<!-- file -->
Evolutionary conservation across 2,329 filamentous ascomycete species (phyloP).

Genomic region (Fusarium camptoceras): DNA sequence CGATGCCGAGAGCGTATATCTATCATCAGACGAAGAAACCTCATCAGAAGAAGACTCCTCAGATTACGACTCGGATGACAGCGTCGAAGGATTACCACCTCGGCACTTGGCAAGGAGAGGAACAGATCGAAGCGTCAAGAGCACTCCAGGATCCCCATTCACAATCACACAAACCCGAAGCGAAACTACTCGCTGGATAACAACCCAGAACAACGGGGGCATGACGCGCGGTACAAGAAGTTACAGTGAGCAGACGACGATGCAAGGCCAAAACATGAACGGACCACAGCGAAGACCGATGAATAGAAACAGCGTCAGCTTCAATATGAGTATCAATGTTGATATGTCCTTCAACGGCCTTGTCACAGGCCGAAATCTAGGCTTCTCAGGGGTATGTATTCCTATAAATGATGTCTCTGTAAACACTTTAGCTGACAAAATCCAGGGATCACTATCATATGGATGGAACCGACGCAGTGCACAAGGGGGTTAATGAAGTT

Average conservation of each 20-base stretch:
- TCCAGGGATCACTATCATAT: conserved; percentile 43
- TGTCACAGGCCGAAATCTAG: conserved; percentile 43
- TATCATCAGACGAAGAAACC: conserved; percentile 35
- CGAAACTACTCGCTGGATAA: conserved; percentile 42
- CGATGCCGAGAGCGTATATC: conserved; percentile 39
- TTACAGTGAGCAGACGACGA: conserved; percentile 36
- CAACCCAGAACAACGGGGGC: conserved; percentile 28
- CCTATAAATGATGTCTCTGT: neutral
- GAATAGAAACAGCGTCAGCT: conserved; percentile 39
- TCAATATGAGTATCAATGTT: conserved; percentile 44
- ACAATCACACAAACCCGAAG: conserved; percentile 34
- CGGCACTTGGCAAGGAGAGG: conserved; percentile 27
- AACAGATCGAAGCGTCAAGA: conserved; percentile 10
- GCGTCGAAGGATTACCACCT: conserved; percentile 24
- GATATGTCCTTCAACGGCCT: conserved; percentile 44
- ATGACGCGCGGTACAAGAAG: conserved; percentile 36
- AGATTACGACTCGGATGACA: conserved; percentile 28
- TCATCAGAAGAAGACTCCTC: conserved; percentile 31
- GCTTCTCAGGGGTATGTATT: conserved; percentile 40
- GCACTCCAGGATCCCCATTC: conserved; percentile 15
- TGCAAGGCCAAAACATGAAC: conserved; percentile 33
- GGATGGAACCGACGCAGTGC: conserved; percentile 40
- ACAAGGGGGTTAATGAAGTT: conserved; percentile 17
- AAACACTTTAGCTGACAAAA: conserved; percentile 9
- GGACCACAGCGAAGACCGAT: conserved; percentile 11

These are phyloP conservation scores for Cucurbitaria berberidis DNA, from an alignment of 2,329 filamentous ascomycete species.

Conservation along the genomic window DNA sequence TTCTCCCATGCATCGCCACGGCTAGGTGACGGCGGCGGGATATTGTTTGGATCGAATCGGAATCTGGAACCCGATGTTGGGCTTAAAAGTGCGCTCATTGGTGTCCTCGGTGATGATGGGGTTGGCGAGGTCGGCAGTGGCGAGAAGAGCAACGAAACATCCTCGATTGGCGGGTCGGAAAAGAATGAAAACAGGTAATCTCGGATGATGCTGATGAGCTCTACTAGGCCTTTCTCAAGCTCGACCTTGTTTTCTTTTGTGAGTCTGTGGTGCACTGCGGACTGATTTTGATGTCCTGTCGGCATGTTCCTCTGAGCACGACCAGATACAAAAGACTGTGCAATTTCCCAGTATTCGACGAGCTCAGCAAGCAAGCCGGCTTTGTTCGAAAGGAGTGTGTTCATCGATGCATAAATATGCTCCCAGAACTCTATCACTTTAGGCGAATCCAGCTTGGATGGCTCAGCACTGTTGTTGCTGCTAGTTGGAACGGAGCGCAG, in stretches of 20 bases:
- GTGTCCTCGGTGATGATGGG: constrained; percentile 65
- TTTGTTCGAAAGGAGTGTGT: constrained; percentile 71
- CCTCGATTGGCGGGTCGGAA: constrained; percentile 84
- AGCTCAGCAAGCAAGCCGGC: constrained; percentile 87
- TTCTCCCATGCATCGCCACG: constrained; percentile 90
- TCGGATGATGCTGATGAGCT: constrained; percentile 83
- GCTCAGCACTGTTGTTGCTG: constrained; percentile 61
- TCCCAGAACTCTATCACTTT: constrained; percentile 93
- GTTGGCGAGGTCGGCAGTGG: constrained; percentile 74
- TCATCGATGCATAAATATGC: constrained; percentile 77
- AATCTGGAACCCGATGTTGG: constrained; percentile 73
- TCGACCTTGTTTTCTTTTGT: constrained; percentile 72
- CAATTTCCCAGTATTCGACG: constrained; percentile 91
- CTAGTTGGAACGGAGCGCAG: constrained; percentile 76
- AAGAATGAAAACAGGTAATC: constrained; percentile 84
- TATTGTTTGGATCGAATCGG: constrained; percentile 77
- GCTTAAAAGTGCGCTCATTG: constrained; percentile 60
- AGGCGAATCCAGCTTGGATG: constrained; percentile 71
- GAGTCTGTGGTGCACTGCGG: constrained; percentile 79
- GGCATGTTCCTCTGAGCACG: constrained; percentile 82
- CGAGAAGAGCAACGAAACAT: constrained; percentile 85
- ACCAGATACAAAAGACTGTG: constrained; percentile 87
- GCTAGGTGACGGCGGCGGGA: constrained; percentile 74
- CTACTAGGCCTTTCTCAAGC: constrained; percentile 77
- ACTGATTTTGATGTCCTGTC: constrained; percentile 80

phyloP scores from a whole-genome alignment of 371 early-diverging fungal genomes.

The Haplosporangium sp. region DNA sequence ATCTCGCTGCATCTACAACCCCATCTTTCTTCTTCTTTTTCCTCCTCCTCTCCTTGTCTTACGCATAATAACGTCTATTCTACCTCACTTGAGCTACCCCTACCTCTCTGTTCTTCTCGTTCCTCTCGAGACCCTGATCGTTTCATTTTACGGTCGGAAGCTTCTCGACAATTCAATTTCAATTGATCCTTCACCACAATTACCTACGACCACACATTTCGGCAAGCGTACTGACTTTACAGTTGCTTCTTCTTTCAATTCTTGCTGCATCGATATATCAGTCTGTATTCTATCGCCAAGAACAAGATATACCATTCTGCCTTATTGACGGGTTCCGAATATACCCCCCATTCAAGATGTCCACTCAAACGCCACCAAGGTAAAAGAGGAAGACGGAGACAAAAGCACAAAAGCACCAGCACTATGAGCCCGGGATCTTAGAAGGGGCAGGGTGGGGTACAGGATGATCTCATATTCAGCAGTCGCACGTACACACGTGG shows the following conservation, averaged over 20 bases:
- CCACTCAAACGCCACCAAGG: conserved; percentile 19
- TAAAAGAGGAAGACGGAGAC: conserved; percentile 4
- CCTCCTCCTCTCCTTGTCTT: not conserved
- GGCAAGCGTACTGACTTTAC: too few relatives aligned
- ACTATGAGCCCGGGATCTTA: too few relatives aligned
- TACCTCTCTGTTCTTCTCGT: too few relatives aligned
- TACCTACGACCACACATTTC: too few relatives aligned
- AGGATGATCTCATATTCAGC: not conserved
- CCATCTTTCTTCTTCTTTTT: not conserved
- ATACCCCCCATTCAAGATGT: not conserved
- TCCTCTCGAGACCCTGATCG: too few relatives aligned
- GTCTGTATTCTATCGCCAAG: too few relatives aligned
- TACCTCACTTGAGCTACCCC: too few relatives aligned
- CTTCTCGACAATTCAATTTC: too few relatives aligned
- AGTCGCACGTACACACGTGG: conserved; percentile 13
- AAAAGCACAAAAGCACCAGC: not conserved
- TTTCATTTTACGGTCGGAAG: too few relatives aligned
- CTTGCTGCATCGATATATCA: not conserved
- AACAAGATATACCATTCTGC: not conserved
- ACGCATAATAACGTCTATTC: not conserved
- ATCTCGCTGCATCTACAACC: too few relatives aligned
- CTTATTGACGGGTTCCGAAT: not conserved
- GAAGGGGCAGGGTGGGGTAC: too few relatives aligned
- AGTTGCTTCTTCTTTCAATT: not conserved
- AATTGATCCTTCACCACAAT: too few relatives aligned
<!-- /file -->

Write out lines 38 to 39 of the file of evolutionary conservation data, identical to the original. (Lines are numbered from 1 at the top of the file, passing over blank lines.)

- TCCCAGAACTCTATCACTTT: constrained; percentile 93
- GTTGGCGAGGTCGGCAGTGG: constrained; percentile 74